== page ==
If you somehow landed in Alex and hadn’t yet figured out that Egypt is a country with very ancient roots, you should visit this museum.  It’s not as extensive as the famed Cairo Museum, but it is arranged in such a way that you can get a quick overview of Egypt’s history organized by deities.  If you’re just somebody like me that geeks out on history, well then you have even more reasons to spend and hour or so here.

Down in the basement is the Pharaonic section when Egyptians worshiped a pantheon of gods led by Ra, the sun god, and Isis, goddess of marriage, fertility, motherhood, magic, medicine and probably a few other things.  The main floor is devoted to the Greek and Roman eras of Egypt, when the Egyptian gods mixed and mingled with other religious traditions.  Many of the artifacts have, in fact, been fished out of the sea right there in Alexandria.  Our favorite floor was the top floor.  There Christianity faced off against Islam in a sort of duel by artifacts.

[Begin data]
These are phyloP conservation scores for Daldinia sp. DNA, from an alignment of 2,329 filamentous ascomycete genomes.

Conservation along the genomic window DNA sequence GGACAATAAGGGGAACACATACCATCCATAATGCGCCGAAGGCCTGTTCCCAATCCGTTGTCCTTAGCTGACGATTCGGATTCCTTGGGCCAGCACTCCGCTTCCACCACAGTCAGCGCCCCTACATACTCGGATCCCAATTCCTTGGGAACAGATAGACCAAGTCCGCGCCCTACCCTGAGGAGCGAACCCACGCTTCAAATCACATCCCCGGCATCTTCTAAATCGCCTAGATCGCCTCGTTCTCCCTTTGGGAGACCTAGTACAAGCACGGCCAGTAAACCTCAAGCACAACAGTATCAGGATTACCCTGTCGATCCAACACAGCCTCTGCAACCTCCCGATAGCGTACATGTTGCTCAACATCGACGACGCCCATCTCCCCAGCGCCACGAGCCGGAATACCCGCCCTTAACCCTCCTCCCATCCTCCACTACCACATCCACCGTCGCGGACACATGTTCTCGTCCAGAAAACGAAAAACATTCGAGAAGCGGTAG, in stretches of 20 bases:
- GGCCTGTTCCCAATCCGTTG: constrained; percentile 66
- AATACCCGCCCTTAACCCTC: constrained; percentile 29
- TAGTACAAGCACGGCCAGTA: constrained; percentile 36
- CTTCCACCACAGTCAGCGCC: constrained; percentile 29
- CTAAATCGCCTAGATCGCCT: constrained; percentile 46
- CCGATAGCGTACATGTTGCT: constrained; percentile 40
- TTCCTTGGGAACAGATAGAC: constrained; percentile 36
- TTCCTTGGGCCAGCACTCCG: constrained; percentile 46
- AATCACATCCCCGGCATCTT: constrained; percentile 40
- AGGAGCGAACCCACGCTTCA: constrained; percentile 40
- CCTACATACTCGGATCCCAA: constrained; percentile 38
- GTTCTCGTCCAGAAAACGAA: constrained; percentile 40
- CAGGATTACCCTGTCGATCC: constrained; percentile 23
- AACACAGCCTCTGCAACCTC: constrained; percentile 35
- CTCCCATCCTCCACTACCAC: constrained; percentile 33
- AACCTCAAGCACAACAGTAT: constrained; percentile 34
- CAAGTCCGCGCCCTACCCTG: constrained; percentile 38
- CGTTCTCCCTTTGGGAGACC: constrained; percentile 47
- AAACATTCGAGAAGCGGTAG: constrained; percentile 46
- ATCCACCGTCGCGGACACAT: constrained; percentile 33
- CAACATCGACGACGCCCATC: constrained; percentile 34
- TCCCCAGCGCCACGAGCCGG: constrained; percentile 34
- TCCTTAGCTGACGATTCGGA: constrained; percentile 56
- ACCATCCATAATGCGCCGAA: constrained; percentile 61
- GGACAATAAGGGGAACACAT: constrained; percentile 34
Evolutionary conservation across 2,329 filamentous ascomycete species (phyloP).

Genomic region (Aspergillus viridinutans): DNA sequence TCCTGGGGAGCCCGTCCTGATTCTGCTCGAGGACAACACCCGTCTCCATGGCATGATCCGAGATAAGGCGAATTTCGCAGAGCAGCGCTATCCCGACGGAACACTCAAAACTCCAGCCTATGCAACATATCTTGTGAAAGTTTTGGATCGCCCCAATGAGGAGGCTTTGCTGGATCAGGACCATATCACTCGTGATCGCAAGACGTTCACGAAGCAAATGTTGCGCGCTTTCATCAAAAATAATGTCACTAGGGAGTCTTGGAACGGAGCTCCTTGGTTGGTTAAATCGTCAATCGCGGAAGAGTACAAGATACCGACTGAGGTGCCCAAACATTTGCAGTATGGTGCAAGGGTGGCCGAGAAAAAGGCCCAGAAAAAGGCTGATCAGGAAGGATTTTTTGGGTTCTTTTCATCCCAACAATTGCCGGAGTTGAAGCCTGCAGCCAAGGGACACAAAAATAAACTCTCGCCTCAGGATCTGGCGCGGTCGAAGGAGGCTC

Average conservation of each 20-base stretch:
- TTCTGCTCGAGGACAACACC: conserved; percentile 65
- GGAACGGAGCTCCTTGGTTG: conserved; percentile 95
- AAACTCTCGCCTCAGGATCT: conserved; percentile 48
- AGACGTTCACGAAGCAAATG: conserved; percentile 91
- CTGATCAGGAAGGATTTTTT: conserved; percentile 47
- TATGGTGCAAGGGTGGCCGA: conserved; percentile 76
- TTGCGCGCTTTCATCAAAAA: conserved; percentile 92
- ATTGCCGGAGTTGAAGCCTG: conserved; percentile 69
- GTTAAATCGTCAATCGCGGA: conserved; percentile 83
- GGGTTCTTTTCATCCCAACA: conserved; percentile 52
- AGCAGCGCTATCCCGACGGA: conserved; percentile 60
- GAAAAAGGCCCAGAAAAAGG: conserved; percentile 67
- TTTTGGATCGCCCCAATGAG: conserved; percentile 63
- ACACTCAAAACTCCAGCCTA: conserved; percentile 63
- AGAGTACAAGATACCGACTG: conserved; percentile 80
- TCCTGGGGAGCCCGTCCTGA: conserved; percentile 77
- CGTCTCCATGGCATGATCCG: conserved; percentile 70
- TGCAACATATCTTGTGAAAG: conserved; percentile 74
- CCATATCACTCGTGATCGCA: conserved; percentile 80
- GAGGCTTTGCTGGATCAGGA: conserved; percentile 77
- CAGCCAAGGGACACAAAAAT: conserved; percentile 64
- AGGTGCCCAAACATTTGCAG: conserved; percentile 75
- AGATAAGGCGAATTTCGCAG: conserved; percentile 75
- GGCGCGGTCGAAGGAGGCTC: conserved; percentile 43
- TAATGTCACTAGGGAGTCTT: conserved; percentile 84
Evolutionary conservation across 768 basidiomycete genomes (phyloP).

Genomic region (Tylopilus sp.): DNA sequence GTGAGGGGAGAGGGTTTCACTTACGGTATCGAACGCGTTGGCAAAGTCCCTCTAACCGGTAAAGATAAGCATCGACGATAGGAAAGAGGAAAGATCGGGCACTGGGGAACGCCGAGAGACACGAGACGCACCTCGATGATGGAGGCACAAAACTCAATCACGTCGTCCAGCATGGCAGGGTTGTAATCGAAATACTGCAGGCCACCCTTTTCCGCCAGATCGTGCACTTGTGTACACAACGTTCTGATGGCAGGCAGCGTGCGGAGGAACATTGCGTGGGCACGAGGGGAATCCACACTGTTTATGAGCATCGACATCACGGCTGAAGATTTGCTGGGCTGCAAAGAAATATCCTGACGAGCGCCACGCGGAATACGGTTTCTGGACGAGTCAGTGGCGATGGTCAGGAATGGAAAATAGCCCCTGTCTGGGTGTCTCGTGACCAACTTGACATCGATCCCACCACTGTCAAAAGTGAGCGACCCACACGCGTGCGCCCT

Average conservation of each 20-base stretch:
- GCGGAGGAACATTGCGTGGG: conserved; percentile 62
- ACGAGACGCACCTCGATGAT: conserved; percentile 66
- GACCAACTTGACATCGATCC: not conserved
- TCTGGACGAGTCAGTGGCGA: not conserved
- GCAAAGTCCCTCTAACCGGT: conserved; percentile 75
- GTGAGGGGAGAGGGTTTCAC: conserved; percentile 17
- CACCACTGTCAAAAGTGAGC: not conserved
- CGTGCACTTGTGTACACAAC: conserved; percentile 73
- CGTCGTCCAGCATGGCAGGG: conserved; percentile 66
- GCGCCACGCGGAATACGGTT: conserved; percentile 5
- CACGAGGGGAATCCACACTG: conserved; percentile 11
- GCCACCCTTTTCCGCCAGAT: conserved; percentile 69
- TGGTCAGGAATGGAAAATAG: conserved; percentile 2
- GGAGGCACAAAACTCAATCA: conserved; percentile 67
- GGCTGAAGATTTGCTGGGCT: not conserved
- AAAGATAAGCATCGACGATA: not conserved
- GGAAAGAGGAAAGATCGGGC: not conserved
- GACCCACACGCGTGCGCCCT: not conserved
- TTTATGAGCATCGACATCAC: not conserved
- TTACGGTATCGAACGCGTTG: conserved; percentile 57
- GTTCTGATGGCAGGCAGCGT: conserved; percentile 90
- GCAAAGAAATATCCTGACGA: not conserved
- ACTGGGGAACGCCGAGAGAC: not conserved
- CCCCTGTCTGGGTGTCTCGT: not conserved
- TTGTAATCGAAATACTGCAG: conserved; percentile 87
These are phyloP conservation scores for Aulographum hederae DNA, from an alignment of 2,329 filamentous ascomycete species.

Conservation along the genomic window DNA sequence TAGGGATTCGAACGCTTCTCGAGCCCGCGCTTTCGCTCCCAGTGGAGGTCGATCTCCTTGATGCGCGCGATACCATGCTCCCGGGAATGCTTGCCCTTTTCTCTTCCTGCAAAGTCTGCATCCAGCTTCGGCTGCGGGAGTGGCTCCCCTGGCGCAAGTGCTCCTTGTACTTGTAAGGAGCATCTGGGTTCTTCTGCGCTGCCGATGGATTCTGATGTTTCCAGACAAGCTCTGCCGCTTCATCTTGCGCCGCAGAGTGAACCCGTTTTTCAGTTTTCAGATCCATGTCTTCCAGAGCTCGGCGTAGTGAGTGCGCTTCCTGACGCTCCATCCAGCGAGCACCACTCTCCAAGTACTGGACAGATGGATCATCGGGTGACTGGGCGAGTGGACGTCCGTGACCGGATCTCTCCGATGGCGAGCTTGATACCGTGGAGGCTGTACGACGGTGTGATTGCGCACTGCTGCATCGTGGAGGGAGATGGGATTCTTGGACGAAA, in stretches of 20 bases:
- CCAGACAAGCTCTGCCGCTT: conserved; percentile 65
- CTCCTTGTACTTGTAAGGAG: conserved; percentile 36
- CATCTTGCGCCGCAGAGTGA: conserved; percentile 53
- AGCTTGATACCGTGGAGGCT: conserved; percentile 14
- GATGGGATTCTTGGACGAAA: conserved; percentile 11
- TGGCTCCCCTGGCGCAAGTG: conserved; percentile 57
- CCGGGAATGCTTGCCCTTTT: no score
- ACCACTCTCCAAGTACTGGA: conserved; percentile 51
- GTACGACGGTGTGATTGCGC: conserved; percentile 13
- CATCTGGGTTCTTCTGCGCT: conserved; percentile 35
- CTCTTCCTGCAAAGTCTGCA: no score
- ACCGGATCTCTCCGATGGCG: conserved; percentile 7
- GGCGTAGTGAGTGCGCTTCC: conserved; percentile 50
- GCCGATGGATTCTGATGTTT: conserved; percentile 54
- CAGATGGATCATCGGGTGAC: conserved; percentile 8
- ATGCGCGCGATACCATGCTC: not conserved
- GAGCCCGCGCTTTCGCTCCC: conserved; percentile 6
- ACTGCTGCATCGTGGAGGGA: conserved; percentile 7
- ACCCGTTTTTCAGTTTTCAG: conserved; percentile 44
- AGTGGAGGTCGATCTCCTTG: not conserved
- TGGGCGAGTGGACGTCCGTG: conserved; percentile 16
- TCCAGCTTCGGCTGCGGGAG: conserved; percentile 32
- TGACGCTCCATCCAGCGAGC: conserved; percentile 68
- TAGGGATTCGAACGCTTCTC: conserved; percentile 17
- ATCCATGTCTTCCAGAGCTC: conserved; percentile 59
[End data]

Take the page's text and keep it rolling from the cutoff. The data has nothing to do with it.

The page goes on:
Like many things in Egypt, if you visit this museum you’ll be on a constant seesaw.  One moment you are wowed out of your socks by an item you can’t even believe still exists.  Then you won’t be able to see into the next case at all, because the light has burned out.  It’s exhilarating, frustrating and totally unique.  Gorgeous white marble edifices with spectacular polished black granite floors and dust collecting in the corners.  It made me want to shake someone!

At this museum you can take all the pictures you want outside, but you are supposed to pay to take pictures inside.  Bill didn’t think he wanted to part with the coin, but once he got inside he couldn’t help taking a few pictures of the beautiful Christian artifacts.  They didn’t say anything right away, but when he left, they hit him up for the photography fee.  Since we had to pay to take them, I’ll share them with you.